abstract = "Patients with familial hypercholesterolemia (FH) may be at increased risk for statin-associated muscle symptoms because they require long-term treatment with high-intensity statin therapy. We sought to determine (1) whether other predisposing factors, including the well-known genetic variant associated with statin-associated muscle symptoms—solute carrier organic anion transporter family, member 1B1 (SLCO1B1) rs4149056—also increase the risk of statin-associated muscle symptoms in FH patients, and (2) the natural history and management for FH patients with statin-associated muscle symptoms. Methods We queried electronic records (2004-2014) of 278 genetically screened FH patients (113 men, 165 women; mean [SD] pretreatment low-density lipoprotein cholesterol [LDL-C] 259 [72] mg/dL) recruited from lipid clinics in the Dallas, TX, area from 2004 to 2014. Statin-associated muscle symptoms were defined as muscle symptoms arising while taking a statin and interrupting therapy. Results The risk of muscle symptoms was associated with age (odds ratio 1.6 [95{\%} CI 1.2-2.2]), body mass index in non–African Americans (0.90 [0.83-0.97]), and hypertension (0.4 [0.2-0.9]). Simvastatin was the most commonly used statin, and it was the statin most associated with muscle symptoms. Among FH patients with muscle symptoms, 41{\%} (n = 40) reestablished statin therapy (“eventually tolerant”) and 29{\%} (n = 28) never reestablished statin therapy (“never tolerant”). Rosuvastatin (43{\%}) and pravastatin (30{\%}) were the most common eventually tolerated statins, and eventually tolerant patients achieved lower treated LDL-C levels (eventually tolerant 127 vs never tolerant 192 mg/dL, P < .001). Never tolerant patients also developed muscle symptoms on nonstatins (16{\%} vs 50{\%}, P = .003). SLCO1B1 rs4149056 genotyping revealed 224 wild-type patients (TT) and 49 heterozygotes (TC). SLCO1B1 genotype was not associated with the risk of statin-associated muscle symptoms (odds ratio 1.40 [95{\%} CI 0.74-2.64]). Conclusion Age, not SLCO1B1 rs4149056 genotype, was the strongest risk factor for statin-associated muscle symptoms in FH patients. After developing muscle symptoms, many patients reestablished statin therapy and achieved significant LDL-C reductions. Overall, 10{\%} of all FH patients had statin-associated muscle symptoms and never reestablished statin therapy. Such patients developed muscle symptoms even on nonstatin lipid-lowering drugs and continued to have elevations in LDL-C. Further insight is needed into the relationship between FH and statin-associated muscle symptoms so all FH patients can be adequately treated.",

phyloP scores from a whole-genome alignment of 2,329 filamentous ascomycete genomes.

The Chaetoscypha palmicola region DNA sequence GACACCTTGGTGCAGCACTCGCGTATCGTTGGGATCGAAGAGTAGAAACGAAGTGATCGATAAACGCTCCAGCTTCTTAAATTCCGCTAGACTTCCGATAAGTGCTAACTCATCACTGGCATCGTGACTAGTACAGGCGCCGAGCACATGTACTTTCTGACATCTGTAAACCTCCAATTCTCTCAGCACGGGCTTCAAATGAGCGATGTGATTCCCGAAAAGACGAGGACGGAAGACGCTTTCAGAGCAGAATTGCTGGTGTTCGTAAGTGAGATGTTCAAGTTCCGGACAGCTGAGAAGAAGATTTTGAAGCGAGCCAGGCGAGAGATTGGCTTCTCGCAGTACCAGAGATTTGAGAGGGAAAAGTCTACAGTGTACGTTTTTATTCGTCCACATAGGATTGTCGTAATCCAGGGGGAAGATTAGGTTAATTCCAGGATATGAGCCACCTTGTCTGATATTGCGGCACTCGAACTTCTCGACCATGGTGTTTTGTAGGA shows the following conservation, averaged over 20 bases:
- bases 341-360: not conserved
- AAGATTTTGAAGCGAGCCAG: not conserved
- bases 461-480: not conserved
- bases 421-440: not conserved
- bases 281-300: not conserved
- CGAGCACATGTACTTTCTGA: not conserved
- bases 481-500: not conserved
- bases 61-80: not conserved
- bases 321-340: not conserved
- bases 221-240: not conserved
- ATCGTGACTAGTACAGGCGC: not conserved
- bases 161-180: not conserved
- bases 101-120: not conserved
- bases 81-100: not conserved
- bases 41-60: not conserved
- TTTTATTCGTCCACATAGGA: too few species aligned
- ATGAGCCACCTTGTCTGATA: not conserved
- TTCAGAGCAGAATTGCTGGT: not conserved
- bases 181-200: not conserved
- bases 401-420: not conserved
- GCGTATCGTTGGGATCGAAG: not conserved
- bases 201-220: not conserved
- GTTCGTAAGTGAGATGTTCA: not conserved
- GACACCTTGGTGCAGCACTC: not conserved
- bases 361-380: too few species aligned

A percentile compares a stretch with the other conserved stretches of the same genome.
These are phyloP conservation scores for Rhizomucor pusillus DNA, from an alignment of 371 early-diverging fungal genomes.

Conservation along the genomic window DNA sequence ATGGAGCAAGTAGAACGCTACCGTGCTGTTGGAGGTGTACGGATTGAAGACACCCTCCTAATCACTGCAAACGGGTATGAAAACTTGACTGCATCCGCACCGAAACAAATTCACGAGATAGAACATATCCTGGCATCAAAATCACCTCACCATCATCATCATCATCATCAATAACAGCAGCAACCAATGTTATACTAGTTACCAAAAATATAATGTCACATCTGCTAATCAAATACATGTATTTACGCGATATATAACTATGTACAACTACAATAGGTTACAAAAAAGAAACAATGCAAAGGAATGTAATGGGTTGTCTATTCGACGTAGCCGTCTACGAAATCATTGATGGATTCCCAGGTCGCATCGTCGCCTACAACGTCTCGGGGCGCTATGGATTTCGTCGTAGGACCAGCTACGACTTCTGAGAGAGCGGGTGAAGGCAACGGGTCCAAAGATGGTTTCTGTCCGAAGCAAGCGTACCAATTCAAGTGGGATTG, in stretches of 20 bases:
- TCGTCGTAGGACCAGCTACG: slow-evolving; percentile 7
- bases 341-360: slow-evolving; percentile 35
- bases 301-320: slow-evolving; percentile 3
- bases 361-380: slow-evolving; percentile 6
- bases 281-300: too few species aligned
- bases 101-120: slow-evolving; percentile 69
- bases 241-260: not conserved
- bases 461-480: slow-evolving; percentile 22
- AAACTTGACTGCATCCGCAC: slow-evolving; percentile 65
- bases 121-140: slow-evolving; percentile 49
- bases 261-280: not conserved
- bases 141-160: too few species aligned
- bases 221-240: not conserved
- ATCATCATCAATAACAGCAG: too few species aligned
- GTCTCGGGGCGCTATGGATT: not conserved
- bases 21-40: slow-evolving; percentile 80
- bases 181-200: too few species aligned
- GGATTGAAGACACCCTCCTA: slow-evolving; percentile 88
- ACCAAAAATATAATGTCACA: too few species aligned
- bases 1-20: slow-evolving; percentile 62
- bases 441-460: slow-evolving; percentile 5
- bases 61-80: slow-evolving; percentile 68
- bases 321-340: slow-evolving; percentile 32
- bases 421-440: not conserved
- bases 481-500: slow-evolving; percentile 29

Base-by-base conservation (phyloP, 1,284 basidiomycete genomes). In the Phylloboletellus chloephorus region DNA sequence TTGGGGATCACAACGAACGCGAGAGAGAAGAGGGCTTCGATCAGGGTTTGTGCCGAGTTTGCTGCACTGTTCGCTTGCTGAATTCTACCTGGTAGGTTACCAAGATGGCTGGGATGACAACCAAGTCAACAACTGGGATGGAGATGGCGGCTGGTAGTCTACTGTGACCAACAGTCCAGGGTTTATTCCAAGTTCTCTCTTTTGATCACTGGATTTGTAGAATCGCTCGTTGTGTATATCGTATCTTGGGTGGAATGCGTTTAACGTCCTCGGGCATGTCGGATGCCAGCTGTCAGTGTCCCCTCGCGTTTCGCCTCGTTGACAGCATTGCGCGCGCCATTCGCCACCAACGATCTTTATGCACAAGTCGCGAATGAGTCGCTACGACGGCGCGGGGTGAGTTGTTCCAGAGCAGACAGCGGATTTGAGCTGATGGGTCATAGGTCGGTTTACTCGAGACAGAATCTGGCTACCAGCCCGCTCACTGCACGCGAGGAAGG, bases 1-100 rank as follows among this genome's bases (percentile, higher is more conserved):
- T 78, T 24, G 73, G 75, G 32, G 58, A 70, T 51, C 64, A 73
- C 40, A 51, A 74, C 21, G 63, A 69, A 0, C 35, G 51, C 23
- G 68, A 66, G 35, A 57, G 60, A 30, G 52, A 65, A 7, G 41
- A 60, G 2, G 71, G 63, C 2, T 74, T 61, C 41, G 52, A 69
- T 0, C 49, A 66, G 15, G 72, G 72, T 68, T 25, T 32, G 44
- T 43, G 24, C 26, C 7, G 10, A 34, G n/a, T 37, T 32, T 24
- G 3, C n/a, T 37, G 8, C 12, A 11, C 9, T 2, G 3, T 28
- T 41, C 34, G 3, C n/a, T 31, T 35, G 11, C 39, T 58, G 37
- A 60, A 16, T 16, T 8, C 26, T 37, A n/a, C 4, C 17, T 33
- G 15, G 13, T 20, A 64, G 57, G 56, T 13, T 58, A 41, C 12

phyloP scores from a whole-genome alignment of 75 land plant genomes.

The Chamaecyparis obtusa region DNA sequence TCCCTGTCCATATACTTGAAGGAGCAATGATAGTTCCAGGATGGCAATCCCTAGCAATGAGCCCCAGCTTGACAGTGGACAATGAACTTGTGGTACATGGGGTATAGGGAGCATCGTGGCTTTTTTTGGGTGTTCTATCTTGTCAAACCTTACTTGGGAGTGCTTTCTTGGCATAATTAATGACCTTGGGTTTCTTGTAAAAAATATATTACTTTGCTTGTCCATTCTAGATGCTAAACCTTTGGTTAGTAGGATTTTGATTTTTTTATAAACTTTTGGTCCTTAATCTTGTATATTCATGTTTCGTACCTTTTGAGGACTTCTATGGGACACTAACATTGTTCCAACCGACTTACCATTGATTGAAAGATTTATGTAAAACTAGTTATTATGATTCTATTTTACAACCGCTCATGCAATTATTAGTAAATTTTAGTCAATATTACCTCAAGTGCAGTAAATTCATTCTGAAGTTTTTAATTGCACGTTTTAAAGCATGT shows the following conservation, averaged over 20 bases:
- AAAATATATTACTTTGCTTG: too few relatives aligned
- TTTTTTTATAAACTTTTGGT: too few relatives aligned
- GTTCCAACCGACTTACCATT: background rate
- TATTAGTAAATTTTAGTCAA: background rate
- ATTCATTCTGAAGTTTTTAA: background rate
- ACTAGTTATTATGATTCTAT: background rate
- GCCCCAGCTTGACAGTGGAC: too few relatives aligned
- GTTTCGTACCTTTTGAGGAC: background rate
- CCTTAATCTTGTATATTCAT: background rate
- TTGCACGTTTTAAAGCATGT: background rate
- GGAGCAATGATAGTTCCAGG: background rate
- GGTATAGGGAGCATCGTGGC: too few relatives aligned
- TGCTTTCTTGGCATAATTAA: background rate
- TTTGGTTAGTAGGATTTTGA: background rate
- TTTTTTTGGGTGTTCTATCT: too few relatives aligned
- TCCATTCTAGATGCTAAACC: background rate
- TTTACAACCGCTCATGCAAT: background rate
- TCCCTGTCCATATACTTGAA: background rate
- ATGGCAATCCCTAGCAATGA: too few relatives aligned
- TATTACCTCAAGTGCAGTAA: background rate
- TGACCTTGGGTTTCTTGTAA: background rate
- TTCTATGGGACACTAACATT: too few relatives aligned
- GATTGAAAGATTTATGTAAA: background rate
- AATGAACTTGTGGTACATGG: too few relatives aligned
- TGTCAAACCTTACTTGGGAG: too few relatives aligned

author = "Htet Khine and Yuet, {Wei Cheng} and Beverley Adams-Huet and Zahid Ahmad",
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doi = "10.1016/j.ahj.2016.05.015",
language = "English",
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Statin-associated muscle symptoms and SLCO1B1 rs4149056 genotype in patients with familial hypercholesterolemia. / Khine, Htet; Yuet, Wei Cheng; Adams-Huet, Beverley; Ahmad, Zahid.

In: American Heart Journal, Vol. 179, 01.09.2016, p. 1-9.

Research output: Contribution to journalArticleResearchpeer-review

TY - JOUR

T1 - Statin-associated muscle symptoms and SLCO1B1 rs4149056 genotype in patients with familial hypercholesterolemia

AU - Khine, Htet

AU - Yuet, Wei Cheng

AU - Adams-Huet, Beverley

AU - Ahmad, Zahid

PY - 2016/9/1

Y1 - 2016/9/1